As everyone knows by now, the FCC enacted net neutrality last week by reclassifying it much like a public utility under Title II of the Communications Act of 1934. But after years of buildup, 4 million comments submitted to the FCC (thanks John Oliver), hundreds of articles and even a Vox explainer(!), it seems that most don’t understand what the fight over net neutrality is really about.
People seem to think this is about Comcast throttling your connection to Netflix, or other scenarios where your Internet connection will be slowed. If this is what net neutrality is about, it’s solving a problem that doesn’t exist. That’s surely how many so-called consumer advocacy groups got people to pay attention. It’s easy for news readers like John Oliver to attack ISPs and cast them as the villain—let’s face it, they’re not the most loved companies in the country. And if ISPs are the villain, companies like Netflix are the hero’s.
But the fight over net neutrality has very little to do with consumers, at least directly. It’s a fight between billion dollar corporations—on one side you have ISPs and on the other content providers, fighting over who’s going to pay for the heavy traffic brought on by things like streaming video. The content providers have spent millions lobbying the Obama administration to enact rules that would handicap the ISPs that deliver its content.
What it comes down to is this—who is going to pay for heavy content to be delivered on the Internet? At peak hours, Netflix accounts for 33% of web traffic. The infrastructure to deliver that content and the maintenance necessary costs billions to ISPs. There are two options—Netflix could pay to deliver their content or ISPs could bear the brunt of the costs. In both scenarios, the costs are inevitably passed onto the consumer. In the Netflix scenario, only those that view the content are subjected to increased costs. In the ISP scenario, the heavy video watcher and the grandmother who only uses her Internet to talk with her grandchildren are subjected equally to increased costs. One scenario seems less fair than the other.
Why does anyone want the government regulating the Internet? If net neutrality is supposed to protect the small startup, why would regulating your Internet access be of any help? It seems to me that if anyone wants the small startup to fail, it would be the Internet giants of the world (Facebook, Google, Amazon, etc.) who conveniently just spent millions of dollars lobbying the government to step in and provide new regulations and red tape.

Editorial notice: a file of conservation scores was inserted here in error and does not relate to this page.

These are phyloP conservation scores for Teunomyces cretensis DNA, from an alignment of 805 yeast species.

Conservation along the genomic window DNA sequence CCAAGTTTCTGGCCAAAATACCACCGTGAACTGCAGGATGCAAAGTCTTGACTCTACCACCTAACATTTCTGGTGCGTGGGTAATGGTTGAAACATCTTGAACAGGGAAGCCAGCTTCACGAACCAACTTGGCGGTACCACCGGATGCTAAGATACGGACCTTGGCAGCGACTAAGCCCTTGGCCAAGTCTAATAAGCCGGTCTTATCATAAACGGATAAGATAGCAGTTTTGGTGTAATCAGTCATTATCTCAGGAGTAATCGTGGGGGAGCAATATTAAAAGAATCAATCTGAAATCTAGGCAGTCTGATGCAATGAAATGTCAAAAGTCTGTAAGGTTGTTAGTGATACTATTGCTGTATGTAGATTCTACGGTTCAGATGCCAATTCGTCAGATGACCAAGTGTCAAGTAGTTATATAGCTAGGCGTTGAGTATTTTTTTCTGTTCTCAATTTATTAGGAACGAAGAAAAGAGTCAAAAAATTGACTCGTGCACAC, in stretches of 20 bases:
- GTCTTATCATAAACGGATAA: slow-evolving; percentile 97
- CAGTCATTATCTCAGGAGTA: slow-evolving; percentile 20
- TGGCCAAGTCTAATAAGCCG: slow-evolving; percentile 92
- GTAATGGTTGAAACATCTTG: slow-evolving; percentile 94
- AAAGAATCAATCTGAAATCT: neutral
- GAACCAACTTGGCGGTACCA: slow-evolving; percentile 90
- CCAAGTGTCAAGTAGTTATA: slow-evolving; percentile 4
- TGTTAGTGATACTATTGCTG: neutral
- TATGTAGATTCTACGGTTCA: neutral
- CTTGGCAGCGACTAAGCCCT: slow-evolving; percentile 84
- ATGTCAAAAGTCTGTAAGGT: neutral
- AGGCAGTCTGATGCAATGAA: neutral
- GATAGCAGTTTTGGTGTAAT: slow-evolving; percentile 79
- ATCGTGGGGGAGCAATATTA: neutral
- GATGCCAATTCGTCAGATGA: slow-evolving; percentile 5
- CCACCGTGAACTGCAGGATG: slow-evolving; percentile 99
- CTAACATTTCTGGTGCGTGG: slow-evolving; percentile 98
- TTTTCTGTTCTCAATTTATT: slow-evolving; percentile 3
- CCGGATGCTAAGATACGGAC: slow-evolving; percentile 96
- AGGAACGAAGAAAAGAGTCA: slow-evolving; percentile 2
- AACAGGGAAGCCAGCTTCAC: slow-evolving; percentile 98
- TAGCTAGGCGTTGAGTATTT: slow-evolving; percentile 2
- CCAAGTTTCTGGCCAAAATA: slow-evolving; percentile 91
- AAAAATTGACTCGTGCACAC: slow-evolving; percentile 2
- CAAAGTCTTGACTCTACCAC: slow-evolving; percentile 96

Some might scoff at the notion that the government would step in and begin regulating Internet companies. But Title II allows for the complete regulation of telecommunication services. What is Snapchat or Whatsapp or Yo if not telecommunications services? It’s not hard to foresee a future where the government decides to impose rules on these services as well. Where are the protections for small startups then that have to invest in telecom lawyers?
I’m not the first to point out that aside from the giant Internet content providers, the real winners are telecom lawyers. The net neutrality order from the FCC is 300 pages long, written behind closed doors (though somehow Google and other net neutrality proponents were allowed to tweak the language to fit their needs before being released). Telecom lawyers are jumping for joy at the business that is sure to flood in as companies big and small figure out how to remain compliant with FCC rules and regulations, including privacy and marketing rules that are imposed on telecommunications services.
The potential for reducing new investments for infrastructure and increasing consumer costs is high. According to one study, investment in new broadband networks could drop as much a 20% over the next 5 years. At the same time, now that the Internet is regulated the same way as your phone, fees and taxes could very well increase. A study from the Progressive Policy Institute says that net neutrality regulations could increase the tax burden on consumers by billions.
The FCC’s vote was a win for proponents of regulating the Internet, but it’s a failure for Internet consumers.
Zack Christenson writes on digital tech issues for the American Consumer Institute Center for Citizen Research, a nonprofit educational and research organization. For more information about the Institute, visit www.theamericanconsumer.org.